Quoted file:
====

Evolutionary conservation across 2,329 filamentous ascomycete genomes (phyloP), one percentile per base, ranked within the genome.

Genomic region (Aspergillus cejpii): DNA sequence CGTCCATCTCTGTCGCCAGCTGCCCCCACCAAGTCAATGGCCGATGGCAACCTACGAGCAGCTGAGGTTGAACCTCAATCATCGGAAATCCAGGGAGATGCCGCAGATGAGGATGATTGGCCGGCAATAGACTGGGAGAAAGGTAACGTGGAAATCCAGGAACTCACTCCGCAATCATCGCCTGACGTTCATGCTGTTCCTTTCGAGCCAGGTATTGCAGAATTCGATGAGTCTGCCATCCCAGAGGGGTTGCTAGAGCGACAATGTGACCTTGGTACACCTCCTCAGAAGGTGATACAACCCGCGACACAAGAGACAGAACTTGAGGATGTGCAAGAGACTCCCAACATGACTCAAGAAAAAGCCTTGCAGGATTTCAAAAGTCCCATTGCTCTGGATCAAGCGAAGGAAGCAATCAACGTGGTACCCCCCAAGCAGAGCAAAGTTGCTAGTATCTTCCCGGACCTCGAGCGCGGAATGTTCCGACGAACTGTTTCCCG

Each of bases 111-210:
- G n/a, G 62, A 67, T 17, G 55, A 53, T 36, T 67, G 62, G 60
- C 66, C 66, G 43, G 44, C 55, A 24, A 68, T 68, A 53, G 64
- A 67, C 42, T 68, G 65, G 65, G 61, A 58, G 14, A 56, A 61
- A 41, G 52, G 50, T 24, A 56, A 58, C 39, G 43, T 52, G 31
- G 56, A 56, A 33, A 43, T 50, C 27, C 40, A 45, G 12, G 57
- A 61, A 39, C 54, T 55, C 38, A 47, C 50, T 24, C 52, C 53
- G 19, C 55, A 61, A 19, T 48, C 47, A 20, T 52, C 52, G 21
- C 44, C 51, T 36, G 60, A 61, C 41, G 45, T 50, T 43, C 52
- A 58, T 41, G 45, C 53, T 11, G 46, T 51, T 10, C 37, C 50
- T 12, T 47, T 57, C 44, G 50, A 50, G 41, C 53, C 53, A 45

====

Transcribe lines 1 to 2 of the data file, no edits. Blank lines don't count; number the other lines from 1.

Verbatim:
Evolutionary conservation across 2,329 filamentous ascomycete genomes (phyloP), one percentile per base, ranked within the genome.

Genomic region (Aspergillus cejpii): DNA sequence CGTCCATCTCTGTCGCCAGCTGCCCCCACCAAGTCAATGGCCGATGGCAACCTACGAGCAGCTGAGGTTGAACCTCAATCATCGGAAATCCAGGGAGATGCCGCAGATGAGGATGATTGGCCGGCAATAGACTGGGAGAAAGGTAACGTGGAAATCCAGGAACTCACTCCGCAATCATCGCCTGACGTTCATGCTGTTCCTTTCGAGCCAGGTATTGCAGAATTCGATGAGTCTGCCATCCCAGAGGGGTTGCTAGAGCGACAATGTGACCTTGGTACACCTCCTCAGAAGGTGATACAACCCGCGACACAAGAGACAGAACTTGAGGATGTGCAAGAGACTCCCAACATGACTCAAGAAAAAGCCTTGCAGGATTTCAAAAGTCCCATTGCTCTGGATCAAGCGAAGGAAGCAATCAACGTGGTACCCCCCAAGCAGAGCAAAGTTGCTAGTATCTTCCCGGACCTCGAGCGCGGAATGTTCCGACGAACTGTTTCCCG